There’s another magician, too, of course, though in many ways he’s even less likely than Norrell. Jonathan Strange (Babylon’s Bertie Carvel) is an aimless playboy, desperately in love with the minister’s sister, Arabella (Charlotte Riley, last seen in Edge of Tomorrow). When a grubby street performer called Vinculus (the terrific Paul Kaye, from Game of Thrones) accosts Strange in a meadow, declaring him to be a great magician, Jonathan has nothing better to do than try it out for himself. As the miniseries ranges from London drawing rooms to Portuguese battlefields, faerie kingdoms and beyond, the engine that drives it is the fiery combustion between England’s two living wizards. They make for an unlikely pair: Norrell, a joyless grinder, and Strange, a miraculous savant, who likens spells to “music playing in the back of one’s head.” United for a time, they accomplish great things, particularly for the British army (the French coast is blockaded by ghost ships made of rain; Strange paves a path for the English infantry straight through some rocky terrain). And the actors, Marsan and Carvel, are utterly fantastic together; the former oozing a strangely sympathetic peevishness, the latter able to walk the tightrope between heroism and naivete. But Norrell and Strange are too different, in temperament and outlook, to be colleagues for long. As the rift between them grows — and the influence of the Gentleman widens — the future of English magic, as well as England itself, hangs in the balance.

The risk for an undertaking like this is that it comes off as Masterpiece Mystery Theater 3000, an uncomfortable mash-up of stiff upper lips and wibbly fanboy indulgence. But Harness and Haynes have smartly zeroed in on the magic that Clarke cares about most. It’s not the sort that moves mountains and animates the dead, but the kind that hides, in plain sight, all around us: in books, in dreams, on the other side of the mirror. For Norrell and Strange, magic is something to be discovered and savored, like the last biscuit in the tin. Watching the two learn, collaborate, and compete is as engaging for the audience as it is for them. It’s even greeted, at least initially, with a wonderfully British skepticism: When confronted with Strange’s magical road, Lord Wellington sniffs that it really could be straighter.

But for those caught up in Strange and Norrell’s wake, magic is far more perilous — as much a threat to cultural norms as it is to natural law. It’s the Gentleman With the Thistle-down Hair who embodies this most of all, as he spies and meddles on the plot from his side of the looking glass. He’s not a villain so much as he is a consequence of the humans’ vanity. Thanks to his Faustian bargain with Norrell, the Gentleman holds Lady Pole hostage nightly in his dream mansion (called Lost-hope), forcing her to dance, see, and be seen in a way that doesn’t appear all too different from her expected role by her husband’s side. And the Gentleman also takes a special interest in Stephen Black (Ariyon Bakare), Lord Pole’s butler and the child of an African slave. Though treated with respect by the Poles, Stephen is enchanted by the Gentleman for personal reasons: Only the faerie has the temerity to suggest that a black man could be more than a servant in 19th-century Britain, that, in fact, he ought to be a king. Spell by spell, the sorcery in Jonathan Strange & Mr Norrell uncovers a rougher truth hidden beneath the wigs and gentility. It doesn’t create illusions. It destroys them.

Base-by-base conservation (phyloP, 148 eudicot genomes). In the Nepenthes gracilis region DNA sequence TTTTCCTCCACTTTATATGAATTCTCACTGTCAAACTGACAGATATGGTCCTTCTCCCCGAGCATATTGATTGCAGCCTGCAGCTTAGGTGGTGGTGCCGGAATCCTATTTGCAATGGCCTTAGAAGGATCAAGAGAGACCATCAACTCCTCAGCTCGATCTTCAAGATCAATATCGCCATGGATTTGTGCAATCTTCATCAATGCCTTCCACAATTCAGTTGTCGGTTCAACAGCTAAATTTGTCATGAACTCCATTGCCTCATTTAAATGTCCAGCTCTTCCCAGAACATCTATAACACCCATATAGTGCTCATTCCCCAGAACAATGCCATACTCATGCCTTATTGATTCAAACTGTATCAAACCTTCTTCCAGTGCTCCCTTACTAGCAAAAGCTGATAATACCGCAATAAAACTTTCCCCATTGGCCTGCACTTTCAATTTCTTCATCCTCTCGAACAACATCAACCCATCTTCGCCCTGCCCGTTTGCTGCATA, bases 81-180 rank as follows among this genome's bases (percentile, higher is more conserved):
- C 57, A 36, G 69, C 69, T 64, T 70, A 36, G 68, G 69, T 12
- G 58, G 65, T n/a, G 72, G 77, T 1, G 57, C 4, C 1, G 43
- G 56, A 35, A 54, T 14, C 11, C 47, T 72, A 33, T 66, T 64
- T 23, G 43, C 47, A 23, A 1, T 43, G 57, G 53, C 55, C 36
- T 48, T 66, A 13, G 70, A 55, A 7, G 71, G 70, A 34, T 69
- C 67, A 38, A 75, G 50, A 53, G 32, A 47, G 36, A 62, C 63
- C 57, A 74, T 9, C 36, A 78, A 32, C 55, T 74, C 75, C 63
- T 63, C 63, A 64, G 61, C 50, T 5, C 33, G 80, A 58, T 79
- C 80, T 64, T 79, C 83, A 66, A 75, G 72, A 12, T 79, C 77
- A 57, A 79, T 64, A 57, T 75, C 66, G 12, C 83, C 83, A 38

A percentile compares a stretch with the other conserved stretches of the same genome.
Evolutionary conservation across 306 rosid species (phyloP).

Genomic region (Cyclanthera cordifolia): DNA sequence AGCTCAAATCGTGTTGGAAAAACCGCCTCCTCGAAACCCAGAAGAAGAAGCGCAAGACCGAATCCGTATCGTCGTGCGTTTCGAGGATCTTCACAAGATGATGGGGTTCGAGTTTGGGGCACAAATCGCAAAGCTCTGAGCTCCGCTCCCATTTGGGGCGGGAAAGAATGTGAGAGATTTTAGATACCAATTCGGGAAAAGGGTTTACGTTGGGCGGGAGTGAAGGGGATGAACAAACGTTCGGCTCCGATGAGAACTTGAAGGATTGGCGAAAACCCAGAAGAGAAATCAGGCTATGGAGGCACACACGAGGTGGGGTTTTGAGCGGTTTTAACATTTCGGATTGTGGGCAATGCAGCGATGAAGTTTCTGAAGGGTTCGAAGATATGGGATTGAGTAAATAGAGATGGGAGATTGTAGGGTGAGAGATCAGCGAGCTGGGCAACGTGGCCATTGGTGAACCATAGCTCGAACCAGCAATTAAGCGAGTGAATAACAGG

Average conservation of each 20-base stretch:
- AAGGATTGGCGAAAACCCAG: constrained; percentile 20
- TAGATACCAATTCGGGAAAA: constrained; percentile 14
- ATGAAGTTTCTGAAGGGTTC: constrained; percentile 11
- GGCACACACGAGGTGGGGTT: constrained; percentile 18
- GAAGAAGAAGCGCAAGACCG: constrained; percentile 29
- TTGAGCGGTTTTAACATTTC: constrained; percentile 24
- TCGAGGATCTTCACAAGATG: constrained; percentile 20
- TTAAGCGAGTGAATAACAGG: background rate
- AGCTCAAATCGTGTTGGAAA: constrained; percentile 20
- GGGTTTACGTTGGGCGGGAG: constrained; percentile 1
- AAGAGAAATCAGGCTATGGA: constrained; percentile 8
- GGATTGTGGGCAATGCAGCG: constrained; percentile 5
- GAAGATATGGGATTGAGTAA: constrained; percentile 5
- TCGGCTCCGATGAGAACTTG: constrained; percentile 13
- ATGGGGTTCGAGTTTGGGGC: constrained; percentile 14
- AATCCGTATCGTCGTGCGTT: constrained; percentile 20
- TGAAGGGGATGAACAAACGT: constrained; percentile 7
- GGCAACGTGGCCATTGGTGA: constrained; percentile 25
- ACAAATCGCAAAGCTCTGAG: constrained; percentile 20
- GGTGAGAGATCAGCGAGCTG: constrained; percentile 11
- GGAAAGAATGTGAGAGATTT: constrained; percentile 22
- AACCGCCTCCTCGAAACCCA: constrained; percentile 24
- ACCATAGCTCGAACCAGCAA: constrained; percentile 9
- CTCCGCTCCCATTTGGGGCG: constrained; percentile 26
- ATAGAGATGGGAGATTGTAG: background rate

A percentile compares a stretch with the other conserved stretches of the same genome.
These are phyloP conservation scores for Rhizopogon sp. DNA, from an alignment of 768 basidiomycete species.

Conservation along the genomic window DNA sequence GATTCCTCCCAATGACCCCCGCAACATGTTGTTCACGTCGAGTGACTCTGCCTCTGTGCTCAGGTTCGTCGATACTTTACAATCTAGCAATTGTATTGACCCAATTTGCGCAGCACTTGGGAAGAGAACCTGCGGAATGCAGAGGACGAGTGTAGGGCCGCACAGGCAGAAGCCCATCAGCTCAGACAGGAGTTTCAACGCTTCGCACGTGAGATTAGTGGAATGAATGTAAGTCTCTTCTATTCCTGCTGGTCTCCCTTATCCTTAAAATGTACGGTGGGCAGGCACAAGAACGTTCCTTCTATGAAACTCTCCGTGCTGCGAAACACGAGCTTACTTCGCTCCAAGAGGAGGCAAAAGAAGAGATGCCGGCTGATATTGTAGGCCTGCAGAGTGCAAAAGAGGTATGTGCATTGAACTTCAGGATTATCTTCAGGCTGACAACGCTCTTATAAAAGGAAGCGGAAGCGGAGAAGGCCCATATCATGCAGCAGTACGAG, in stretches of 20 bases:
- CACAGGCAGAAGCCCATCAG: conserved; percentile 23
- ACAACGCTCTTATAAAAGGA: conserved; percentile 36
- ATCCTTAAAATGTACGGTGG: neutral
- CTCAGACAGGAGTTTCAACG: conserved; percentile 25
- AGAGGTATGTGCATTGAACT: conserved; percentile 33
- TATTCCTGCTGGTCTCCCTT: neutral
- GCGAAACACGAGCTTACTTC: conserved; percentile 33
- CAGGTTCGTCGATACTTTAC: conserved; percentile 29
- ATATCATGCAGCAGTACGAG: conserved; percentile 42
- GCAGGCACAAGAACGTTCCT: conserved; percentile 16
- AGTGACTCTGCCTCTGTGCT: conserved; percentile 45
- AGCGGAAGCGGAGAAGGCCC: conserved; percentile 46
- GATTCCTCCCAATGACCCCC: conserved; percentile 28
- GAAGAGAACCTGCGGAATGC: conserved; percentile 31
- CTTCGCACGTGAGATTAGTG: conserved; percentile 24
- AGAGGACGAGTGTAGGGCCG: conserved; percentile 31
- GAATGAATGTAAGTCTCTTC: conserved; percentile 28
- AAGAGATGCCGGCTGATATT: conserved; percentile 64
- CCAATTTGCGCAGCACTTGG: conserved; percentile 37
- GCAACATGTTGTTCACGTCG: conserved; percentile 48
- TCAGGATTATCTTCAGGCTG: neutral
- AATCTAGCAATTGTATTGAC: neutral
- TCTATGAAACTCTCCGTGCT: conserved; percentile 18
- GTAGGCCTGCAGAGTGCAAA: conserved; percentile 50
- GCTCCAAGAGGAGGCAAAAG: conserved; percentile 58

That said, Jonathan Strange & Mr Norrell remains a resolutely courteous sort of show. It has no ice zombies and precious little death. (“Could a magician kill a man by magic?” Wellington asks Strange. “I suppose a magician might,” comes the reply. “But a gentleman never could.”) Yet the comparison to Game of Thrones remains apt. Both are works of wild, untamed creativity that suggest the possibilities as well as the limits of contemporary television. There simply is no better place to see sprawling, exhilarating stories like these. There is, however, still a place to get more of them: Within the well-worn covers of the original books. A few decades ago, when culture seemed trapped in a binary of overstuffed novels and slim, reductive adaptations of them, this would have read as faint praise. Why take the highway when the scenic route is so much richer? But now second-screen experiences are more familiar than paper cuts. We search for supplementary texts even for shows and phenomenons that have no written source material — just look at what Lost hath wrought. BBC America’s Jonathan Strange & Mr Norrell stands proudly on its own; I recommend it without reservation, especially to those looking for some fantasy methadone in the wake of Thrones’s season finale on Sunday. Yet the best way to enjoy it might be to watch while turning the pages of Clarke’s hefty tome. The alchemy that crackles between the two mediums might not be magic — but it’s the closest thing we’ve got.

This article has been updated to reflect that Jonathan Strange is in love with the minister’s sister, not the minister’s wife.

Filed Under: TV, BBC America, Jonathan Strange & Mr Norrell, Eddie Marsan, Alice Englert, Bertie Carvel

Andy Greenwald is a staff writer for Grantland.